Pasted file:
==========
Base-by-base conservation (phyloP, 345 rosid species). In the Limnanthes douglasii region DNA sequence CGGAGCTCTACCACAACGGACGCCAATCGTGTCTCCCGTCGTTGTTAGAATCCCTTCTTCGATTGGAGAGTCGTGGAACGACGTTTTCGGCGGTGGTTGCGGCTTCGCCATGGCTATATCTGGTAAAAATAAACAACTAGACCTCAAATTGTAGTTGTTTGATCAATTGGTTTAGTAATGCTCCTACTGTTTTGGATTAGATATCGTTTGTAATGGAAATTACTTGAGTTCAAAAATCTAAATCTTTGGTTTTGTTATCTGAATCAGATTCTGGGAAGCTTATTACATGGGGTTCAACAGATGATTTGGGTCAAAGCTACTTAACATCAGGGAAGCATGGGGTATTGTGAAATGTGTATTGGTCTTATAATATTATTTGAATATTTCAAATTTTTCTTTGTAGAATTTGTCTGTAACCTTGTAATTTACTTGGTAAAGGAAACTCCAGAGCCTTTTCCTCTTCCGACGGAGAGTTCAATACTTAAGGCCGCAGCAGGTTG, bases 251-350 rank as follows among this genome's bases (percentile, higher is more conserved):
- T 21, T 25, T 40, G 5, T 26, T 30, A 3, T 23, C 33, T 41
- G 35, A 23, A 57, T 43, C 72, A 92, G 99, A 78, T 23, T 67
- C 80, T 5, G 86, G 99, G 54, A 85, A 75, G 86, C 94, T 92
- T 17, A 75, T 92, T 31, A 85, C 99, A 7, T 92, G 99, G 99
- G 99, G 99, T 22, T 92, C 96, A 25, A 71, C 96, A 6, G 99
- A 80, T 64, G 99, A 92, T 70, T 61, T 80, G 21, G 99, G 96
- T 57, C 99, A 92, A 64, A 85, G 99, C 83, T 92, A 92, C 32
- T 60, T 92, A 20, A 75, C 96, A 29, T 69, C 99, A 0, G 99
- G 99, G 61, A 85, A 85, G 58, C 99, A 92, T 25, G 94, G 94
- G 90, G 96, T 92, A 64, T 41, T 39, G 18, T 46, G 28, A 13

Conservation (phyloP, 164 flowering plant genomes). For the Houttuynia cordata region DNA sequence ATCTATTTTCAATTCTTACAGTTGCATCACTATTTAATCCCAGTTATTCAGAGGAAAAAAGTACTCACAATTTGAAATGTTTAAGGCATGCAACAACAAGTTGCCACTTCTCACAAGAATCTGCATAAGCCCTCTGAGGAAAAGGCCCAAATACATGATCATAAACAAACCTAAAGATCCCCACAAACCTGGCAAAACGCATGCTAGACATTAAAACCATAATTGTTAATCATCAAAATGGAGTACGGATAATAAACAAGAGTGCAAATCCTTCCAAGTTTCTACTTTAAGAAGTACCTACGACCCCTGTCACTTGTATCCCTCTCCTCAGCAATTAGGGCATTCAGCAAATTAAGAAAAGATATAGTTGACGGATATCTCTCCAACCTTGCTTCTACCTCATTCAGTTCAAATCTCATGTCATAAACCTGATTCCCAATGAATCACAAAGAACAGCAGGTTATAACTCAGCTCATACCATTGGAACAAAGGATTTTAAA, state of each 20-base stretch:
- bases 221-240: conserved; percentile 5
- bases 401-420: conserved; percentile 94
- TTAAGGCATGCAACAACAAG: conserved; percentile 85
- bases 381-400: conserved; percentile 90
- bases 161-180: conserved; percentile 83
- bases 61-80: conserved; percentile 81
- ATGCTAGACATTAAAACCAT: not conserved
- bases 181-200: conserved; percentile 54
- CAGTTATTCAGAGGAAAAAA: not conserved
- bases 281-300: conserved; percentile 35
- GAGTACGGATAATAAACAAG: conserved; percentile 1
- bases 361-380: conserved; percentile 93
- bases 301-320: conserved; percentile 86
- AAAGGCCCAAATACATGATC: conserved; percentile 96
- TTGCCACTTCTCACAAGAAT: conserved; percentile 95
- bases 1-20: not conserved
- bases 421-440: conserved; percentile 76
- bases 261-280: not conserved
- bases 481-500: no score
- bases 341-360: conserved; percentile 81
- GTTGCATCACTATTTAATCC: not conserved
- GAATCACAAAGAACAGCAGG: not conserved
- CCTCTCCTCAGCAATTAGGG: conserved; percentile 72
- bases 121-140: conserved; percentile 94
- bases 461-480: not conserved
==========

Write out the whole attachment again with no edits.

Base-by-base conservation (phyloP, 345 rosid species). In the Limnanthes douglasii region DNA sequence CGGAGCTCTACCACAACGGACGCCAATCGTGTCTCCCGTCGTTGTTAGAATCCCTTCTTCGATTGGAGAGTCGTGGAACGACGTTTTCGGCGGTGGTTGCGGCTTCGCCATGGCTATATCTGGTAAAAATAAACAACTAGACCTCAAATTGTAGTTGTTTGATCAATTGGTTTAGTAATGCTCCTACTGTTTTGGATTAGATATCGTTTGTAATGGAAATTACTTGAGTTCAAAAATCTAAATCTTTGGTTTTGTTATCTGAATCAGATTCTGGGAAGCTTATTACATGGGGTTCAACAGATGATTTGGGTCAAAGCTACTTAACATCAGGGAAGCATGGGGTATTGTGAAATGTGTATTGGTCTTATAATATTATTTGAATATTTCAAATTTTTCTTTGTAGAATTTGTCTGTAACCTTGTAATTTACTTGGTAAAGGAAACTCCAGAGCCTTTTCCTCTTCCGACGGAGAGTTCAATACTTAAGGCCGCAGCAGGTTG, bases 251-350 rank as follows among this genome's bases (percentile, higher is more conserved):
- T 21, T 25, T 40, G 5, T 26, T 30, A 3, T 23, C 33, T 41
- G 35, A 23, A 57, T 43, C 72, A 92, G 99, A 78, T 23, T 67
- C 80, T 5, G 86, G 99, G 54, A 85, A 75, G 86, C 94, T 92
- T 17, A 75, T 92, T 31, A 85, C 99, A 7, T 92, G 99, G 99
- G 99, G 99, T 22, T 92, C 96, A 25, A 71, C 96, A 6, G 99
- A 80, T 64, G 99, A 92, T 70, T 61, T 80, G 21, G 99, G 96
- T 57, C 99, A 92, A 64, A 85, G 99, C 83, T 92, A 92, C 32
- T 60, T 92, A 20, A 75, C 96, A 29, T 69, C 99, A 0, G 99
- G 99, G 61, A 85, A 85, G 58, C 99, A 92, T 25, G 94, G 94
- G 90, G 96, T 92, A 64, T 41, T 39, G 18, T 46, G 28, A 13

Conservation (phyloP, 164 flowering plant genomes). For the Houttuynia cordata region DNA sequence ATCTATTTTCAATTCTTACAGTTGCATCACTATTTAATCCCAGTTATTCAGAGGAAAAAAGTACTCACAATTTGAAATGTTTAAGGCATGCAACAACAAGTTGCCACTTCTCACAAGAATCTGCATAAGCCCTCTGAGGAAAAGGCCCAAATACATGATCATAAACAAACCTAAAGATCCCCACAAACCTGGCAAAACGCATGCTAGACATTAAAACCATAATTGTTAATCATCAAAATGGAGTACGGATAATAAACAAGAGTGCAAATCCTTCCAAGTTTCTACTTTAAGAAGTACCTACGACCCCTGTCACTTGTATCCCTCTCCTCAGCAATTAGGGCATTCAGCAAATTAAGAAAAGATATAGTTGACGGATATCTCTCCAACCTTGCTTCTACCTCATTCAGTTCAAATCTCATGTCATAAACCTGATTCCCAATGAATCACAAAGAACAGCAGGTTATAACTCAGCTCATACCATTGGAACAAAGGATTTTAAA, state of each 20-base stretch:
- bases 221-240: conserved; percentile 5
- bases 401-420: conserved; percentile 94
- TTAAGGCATGCAACAACAAG: conserved; percentile 85
- bases 381-400: conserved; percentile 90
- bases 161-180: conserved; percentile 83
- bases 61-80: conserved; percentile 81
- ATGCTAGACATTAAAACCAT: not conserved
- bases 181-200: conserved; percentile 54
- CAGTTATTCAGAGGAAAAAA: not conserved
- bases 281-300: conserved; percentile 35
- GAGTACGGATAATAAACAAG: conserved; percentile 1
- bases 361-380: conserved; percentile 93
- bases 301-320: conserved; percentile 86
- AAAGGCCCAAATACATGATC: conserved; percentile 96
- TTGCCACTTCTCACAAGAAT: conserved; percentile 95
- bases 1-20: not conserved
- bases 421-440: conserved; percentile 76
- bases 261-280: not conserved
- bases 481-500: no score
- bases 341-360: conserved; percentile 81
- GTTGCATCACTATTTAATCC: not conserved
- GAATCACAAAGAACAGCAGG: not conserved
- CCTCTCCTCAGCAATTAGGG: conserved; percentile 72
- bases 121-140: conserved; percentile 94
- bases 461-480: not conserved